1. Paul’s explanation

He was on the way to Damascus to persecute believers and on the way Jesus reveled himself to Paul in a most dramatic way – with a light brighter than the sun and a voice that said “Saul, Saul, why do you persecute me?” On enquiring who was speaking the voice replied that it was Jesus who spoke. Paul now had the same experience as the disciples – they all met the risen Lord Jesus. One can imagine that at the time of Jesus’ death the disciples were disappointed with the outcome of their time with Jesus – two followers of Jesus summed it up thus “we had hoped that he was the one who was going to redeem Israel.” Their anticipation of Jesus as the Messiah evaporated when they saw Jesus dying on the cross – but that all changed when they met the risen Lord Jesus. This was all indeed about resurrection. Paul describes how Jesus gave him work to do. Here’s exactly what Jesus said to Paul; from verse 16,  “Now get up and stand on your feet. I have appeared to you to appoint you as a servant and as a witness of what you have seen and will see of me. 17 I will rescue you from your own people and from the Gentiles. I am sending you to them 18 to open their eyes and turn them from darkness to light, and from the power of Satan to God, so that they may receive forgiveness of sins and a place among those who are sanctified by faith in me.” This is Paul’s explanation as to why he is in prison and being cross-examined by Agrippa II. Note that his task was to speak about what he had seen – Paul was an eye witness. Our faith is based on what reliable witnesses saw. In passing it is of some interest that this commission is somewhat different from that of the disciples as described at the end of Matthew’s gospel. Paul had a specific task to be a witness of his encounter with Jesus – he was also commissioned to open people’s eyes and turn them from darkness to light. This is a helpful concept for us too. As we speak to people about Jesus and as we send the brochure to people’s homes in our town do we realise that we have the opportunity to open their eyes and turn them towards the light? There seems to be a misconception going around that to be dead in sins (as the human race indeed are) means that we are incapable of hearing and seeing the truth – far from it, we have the opportunity to confront people with the truth and they have the opportunity to “take the free gift of the water of life”. The death that sin brings is not a death of incapacity to respond but is rather a death of separation from God. Faith comes from hearing the message.

Now that Paul had described his encounter with Jesus he describes his response: he was not disobedient – he spoke of Jesus with people in Damascus, Jerusalem, Judea as well as with Gentiles. Here’s how Paul summed it all up: 22 But God has helped me to this very day; so I stand here and testify to small and great alike. I am saying nothing beyond what the prophets and Moses said would happen – 23 that the Messiah would suffer and, as the first to rise from the dead, would bring the message of light to his own people and to the Gentiles. Paul says everything that I have done is entirely consistent with the officially approved Jewish religion – I’m an innocent man.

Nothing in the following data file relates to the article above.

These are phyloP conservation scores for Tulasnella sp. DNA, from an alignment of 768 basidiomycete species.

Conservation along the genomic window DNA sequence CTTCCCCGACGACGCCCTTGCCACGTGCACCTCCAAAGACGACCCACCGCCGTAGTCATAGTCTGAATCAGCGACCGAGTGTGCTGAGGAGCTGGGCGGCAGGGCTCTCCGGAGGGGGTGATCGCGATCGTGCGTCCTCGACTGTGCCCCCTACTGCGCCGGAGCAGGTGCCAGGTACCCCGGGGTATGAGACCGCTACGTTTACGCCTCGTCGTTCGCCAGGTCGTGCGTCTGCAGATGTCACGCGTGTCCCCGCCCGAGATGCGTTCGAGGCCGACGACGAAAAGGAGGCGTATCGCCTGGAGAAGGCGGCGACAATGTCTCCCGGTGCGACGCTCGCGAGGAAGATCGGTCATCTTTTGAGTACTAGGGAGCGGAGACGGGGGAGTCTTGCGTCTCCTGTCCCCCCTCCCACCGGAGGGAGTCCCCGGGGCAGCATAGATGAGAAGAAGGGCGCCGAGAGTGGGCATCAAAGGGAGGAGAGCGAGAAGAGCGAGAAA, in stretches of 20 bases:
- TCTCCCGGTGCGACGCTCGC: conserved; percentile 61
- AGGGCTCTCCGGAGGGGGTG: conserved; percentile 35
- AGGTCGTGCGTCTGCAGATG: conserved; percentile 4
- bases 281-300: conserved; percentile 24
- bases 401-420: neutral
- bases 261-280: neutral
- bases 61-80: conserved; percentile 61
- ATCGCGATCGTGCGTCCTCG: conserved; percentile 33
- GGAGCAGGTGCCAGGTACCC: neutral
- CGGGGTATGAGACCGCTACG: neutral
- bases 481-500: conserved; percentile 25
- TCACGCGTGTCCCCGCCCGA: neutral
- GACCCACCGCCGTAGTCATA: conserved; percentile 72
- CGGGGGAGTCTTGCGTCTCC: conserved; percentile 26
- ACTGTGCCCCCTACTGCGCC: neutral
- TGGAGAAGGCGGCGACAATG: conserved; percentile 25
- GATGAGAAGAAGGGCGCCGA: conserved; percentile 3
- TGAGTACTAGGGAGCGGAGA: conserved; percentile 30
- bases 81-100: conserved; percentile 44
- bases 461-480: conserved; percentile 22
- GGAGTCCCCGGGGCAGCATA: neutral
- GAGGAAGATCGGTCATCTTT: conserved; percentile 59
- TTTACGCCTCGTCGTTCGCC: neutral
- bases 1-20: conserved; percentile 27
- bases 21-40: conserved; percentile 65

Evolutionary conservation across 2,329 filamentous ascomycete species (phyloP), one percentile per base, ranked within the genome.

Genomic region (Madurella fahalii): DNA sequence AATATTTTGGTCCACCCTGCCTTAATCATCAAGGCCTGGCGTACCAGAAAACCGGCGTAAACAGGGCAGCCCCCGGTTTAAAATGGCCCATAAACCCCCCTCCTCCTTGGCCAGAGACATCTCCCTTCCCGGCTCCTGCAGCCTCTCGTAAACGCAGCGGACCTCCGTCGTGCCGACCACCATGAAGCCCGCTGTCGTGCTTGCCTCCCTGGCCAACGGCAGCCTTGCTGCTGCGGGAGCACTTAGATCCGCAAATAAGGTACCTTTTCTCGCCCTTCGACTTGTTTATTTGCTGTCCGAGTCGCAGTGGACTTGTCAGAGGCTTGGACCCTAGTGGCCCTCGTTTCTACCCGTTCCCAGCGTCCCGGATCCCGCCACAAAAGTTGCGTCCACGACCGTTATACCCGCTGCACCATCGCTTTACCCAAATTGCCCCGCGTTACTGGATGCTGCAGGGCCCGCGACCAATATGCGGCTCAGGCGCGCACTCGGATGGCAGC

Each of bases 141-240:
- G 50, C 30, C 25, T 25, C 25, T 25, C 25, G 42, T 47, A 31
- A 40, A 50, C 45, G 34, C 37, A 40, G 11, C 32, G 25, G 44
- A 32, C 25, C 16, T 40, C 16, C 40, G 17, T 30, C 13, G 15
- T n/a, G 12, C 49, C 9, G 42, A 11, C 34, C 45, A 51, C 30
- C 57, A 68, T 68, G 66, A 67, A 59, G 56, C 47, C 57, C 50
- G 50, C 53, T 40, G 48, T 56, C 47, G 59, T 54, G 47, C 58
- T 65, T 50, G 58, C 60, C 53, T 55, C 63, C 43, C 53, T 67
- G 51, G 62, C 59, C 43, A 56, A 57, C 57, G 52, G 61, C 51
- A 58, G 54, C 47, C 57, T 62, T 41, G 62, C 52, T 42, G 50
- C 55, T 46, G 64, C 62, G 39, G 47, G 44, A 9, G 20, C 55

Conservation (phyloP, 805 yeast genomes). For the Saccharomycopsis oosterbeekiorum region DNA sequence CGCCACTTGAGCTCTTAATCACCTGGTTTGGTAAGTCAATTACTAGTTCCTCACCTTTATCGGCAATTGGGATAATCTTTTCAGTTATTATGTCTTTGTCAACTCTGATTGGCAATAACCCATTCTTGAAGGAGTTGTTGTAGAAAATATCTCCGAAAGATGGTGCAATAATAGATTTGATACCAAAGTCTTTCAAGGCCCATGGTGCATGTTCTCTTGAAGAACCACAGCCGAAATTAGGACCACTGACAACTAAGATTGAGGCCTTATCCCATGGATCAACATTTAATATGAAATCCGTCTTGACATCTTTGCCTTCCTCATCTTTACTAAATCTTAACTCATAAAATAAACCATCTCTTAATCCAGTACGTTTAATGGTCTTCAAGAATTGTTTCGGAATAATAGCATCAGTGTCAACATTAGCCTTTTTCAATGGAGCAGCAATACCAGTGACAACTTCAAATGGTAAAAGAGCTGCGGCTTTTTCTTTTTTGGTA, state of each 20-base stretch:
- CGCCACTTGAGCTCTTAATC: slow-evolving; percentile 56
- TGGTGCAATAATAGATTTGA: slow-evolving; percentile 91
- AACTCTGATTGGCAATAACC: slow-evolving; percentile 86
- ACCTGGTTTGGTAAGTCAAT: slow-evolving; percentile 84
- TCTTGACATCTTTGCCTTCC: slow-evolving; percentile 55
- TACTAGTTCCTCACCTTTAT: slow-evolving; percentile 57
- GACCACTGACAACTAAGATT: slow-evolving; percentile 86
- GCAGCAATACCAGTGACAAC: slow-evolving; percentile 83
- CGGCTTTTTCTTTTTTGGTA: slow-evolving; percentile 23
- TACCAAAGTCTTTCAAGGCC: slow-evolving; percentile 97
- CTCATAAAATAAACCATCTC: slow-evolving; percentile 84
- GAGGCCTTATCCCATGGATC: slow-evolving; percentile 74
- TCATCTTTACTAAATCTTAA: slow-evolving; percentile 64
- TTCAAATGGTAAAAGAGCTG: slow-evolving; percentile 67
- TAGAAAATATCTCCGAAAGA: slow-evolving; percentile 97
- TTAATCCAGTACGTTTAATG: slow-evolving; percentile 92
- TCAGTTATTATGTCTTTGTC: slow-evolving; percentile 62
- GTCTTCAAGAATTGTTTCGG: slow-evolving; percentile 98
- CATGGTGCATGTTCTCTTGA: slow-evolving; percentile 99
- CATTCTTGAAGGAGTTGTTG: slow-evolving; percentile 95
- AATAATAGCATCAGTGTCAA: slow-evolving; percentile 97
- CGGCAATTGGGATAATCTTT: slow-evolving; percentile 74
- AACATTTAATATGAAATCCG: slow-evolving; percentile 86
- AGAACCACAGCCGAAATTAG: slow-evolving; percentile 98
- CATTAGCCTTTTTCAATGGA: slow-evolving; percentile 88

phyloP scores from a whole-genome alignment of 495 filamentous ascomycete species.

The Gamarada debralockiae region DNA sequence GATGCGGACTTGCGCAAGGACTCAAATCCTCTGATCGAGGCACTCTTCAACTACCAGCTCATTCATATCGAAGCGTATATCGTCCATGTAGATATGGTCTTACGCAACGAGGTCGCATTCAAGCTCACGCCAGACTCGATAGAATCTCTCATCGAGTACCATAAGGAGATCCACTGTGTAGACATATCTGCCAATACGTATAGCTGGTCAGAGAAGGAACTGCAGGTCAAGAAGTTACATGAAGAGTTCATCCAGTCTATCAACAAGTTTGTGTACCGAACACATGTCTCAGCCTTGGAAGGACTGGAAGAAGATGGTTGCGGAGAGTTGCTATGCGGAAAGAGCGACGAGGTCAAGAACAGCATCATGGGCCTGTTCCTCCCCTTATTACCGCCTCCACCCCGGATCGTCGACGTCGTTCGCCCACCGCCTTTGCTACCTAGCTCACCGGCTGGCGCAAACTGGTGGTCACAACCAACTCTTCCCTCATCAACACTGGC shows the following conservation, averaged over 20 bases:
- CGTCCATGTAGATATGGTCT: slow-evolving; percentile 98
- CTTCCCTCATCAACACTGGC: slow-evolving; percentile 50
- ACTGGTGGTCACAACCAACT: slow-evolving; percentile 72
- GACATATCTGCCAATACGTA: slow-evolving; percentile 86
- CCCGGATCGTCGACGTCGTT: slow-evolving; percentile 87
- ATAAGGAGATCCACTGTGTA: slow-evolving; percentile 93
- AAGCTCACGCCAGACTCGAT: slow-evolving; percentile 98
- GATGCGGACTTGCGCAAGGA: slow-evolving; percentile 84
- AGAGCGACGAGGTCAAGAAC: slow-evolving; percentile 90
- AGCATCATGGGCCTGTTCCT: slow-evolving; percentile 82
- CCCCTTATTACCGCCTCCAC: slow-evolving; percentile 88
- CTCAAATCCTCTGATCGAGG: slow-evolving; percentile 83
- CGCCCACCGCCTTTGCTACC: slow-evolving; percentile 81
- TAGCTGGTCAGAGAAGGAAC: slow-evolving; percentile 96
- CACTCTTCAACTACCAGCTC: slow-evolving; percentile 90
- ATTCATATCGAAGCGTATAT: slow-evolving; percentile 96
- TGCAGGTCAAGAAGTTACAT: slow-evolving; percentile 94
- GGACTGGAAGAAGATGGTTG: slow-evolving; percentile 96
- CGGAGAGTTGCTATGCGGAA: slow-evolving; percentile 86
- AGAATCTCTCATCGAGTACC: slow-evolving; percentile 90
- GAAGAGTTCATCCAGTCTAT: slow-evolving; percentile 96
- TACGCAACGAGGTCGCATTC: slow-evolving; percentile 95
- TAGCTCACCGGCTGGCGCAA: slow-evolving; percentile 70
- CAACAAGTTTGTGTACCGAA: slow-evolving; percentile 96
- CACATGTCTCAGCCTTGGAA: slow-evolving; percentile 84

1. Agrippa and Festus respond

Paul was not only offering a cogent defence but he was confronting both Agrippa and Festus with the gospel too! Their two responses are of interest: firstly Festus tells Paul that he is insane. Paul replies that he is not insane and that everything he has said is true and reasonable. How often have we been accused of being insane as we believe in Jesus Christ! Our faith is not at all irrational, but is based on real events and reason.

Paul turns to Agrippa and said do you believe the prophets? I know you do! Agrippa was caught in the trap of Paul’s presentation of the truth. Rather than questioning Paul’s sanity, Agrippa postpones his response. “Do you think that in such a short time you can persuade me to be a Christian?” Agrippa knew the truth, he knew what he ought to do, but he failed to do it. Become a Christian? Maybe some other time. Never ever delay your response – there may never be another opportunity. Paul stated that whether it took a short or long time his desire was that everyone who heard him that day would become a Christian. We have the best news anyone could hope to hear in East Grinstead, let’s strive to open eyes and turn people from darkness to light.

It was time to end the hearing. As Agrippa, Bernice and Festus made to leave they had a brief conversation ‘This man is not doing anything that deserves death or imprisonment’. Paul was indeed an innocent man. We should be blameless too as we interact with the world and as we present Jesus.